http://www.vancouversun.com/life/foodies+watch/3696111/story.html

It's a report in the Vancouver Sun about ten foodies to watch out for.

Mike Nicolson, Master Distiller, Shelter Point Distillery

Mike Nicolson earned his pedigree over more than three decades running some of Scotland’s finest distilleries, including Lagavulin and Royal Lochnagar. Nicolson will apply that experience to creating Shelter Point single malt whisky in a newly constructed boutique distillery in Vancouver Island’s Comox Valley.

Employing copper kettles and condensers and malted barley grown in the fields surrounding the distillery, Nicolson aims to create a medium bodied small-batch Canadian whisky in the Scottish tradition.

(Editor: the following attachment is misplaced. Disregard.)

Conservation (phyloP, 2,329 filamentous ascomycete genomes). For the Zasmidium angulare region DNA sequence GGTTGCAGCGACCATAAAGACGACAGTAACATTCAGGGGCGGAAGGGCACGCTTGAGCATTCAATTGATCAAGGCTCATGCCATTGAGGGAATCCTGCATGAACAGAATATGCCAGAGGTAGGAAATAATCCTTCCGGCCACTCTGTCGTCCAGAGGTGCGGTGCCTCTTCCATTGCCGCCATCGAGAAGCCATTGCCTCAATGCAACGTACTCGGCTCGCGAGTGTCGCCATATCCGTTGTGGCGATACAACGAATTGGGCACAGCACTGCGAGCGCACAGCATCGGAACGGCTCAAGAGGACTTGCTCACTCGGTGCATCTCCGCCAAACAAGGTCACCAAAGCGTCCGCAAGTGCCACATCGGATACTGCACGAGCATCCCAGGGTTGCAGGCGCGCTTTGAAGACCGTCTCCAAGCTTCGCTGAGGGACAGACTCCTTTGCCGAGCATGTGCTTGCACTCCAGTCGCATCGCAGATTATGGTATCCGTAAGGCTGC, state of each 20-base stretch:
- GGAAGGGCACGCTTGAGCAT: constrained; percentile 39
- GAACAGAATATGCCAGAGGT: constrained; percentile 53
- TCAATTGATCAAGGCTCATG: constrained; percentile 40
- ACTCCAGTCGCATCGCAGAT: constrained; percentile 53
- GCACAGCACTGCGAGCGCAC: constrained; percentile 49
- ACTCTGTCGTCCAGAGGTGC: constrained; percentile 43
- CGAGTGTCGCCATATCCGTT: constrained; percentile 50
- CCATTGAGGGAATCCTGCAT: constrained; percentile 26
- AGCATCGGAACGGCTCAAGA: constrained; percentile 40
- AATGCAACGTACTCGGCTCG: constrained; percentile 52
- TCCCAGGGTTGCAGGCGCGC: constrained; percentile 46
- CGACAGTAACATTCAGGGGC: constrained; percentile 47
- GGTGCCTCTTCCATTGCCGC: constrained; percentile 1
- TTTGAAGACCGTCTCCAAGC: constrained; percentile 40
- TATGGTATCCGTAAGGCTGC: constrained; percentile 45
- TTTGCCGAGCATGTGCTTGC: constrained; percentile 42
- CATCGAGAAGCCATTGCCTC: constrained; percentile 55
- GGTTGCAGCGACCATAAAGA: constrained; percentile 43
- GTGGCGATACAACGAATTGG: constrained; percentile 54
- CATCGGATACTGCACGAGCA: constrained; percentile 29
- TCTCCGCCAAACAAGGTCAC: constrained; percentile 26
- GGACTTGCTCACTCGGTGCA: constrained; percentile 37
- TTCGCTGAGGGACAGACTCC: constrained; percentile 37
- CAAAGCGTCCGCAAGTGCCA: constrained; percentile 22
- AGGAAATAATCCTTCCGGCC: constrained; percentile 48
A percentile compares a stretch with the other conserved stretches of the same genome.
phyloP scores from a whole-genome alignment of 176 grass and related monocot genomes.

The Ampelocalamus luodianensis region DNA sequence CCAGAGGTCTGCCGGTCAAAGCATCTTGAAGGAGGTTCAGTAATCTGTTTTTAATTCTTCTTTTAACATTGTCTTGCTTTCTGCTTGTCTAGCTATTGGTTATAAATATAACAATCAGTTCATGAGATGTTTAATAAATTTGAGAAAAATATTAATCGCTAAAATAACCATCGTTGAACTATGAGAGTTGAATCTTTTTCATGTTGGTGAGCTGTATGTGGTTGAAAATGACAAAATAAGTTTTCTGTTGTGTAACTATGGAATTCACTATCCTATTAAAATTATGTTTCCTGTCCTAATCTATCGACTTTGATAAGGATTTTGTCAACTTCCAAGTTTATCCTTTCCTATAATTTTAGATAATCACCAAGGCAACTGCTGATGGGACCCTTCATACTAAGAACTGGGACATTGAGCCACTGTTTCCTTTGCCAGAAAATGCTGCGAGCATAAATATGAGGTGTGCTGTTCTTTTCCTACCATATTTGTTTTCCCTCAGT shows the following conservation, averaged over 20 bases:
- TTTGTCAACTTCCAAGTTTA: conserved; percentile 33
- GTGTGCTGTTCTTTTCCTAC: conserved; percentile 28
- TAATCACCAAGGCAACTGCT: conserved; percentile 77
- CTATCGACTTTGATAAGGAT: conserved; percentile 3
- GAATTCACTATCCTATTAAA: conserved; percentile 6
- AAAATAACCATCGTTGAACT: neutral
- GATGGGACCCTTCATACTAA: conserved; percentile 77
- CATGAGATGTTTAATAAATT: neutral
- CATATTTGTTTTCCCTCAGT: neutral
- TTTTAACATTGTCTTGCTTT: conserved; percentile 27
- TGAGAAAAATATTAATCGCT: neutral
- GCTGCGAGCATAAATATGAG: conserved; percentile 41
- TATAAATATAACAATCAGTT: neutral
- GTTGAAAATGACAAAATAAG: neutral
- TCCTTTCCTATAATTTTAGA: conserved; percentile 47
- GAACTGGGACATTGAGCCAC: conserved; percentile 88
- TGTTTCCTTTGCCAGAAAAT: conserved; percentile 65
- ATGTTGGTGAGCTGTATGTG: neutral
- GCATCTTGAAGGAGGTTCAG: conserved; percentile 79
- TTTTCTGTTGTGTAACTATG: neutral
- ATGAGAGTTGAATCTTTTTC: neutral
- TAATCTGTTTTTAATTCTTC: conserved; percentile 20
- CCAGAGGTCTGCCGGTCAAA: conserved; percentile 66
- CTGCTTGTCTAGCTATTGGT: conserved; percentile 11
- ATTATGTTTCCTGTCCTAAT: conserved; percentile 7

It will not be scotch whisky, because as he points out: “We are patently in the wrong country.”

“There’s no guarantee that it is going to taste like scotch whisky,” he explained. What the whisky tastes like will depend on the barley, the water and the unique attributes of the equipment.

“If I can make a nice fruity spirit in the middle of the flavour spectrum, I’d be a happy man,” Nicolson said.


Actually seems to me like he's saying that he isn't even gonna try for the taste of a scotch whisky and would be happy to settle for less.
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Re: Quote from a Scottish Master Distiller

Postby LWTCS » Sat May 14, 2011 9:35 am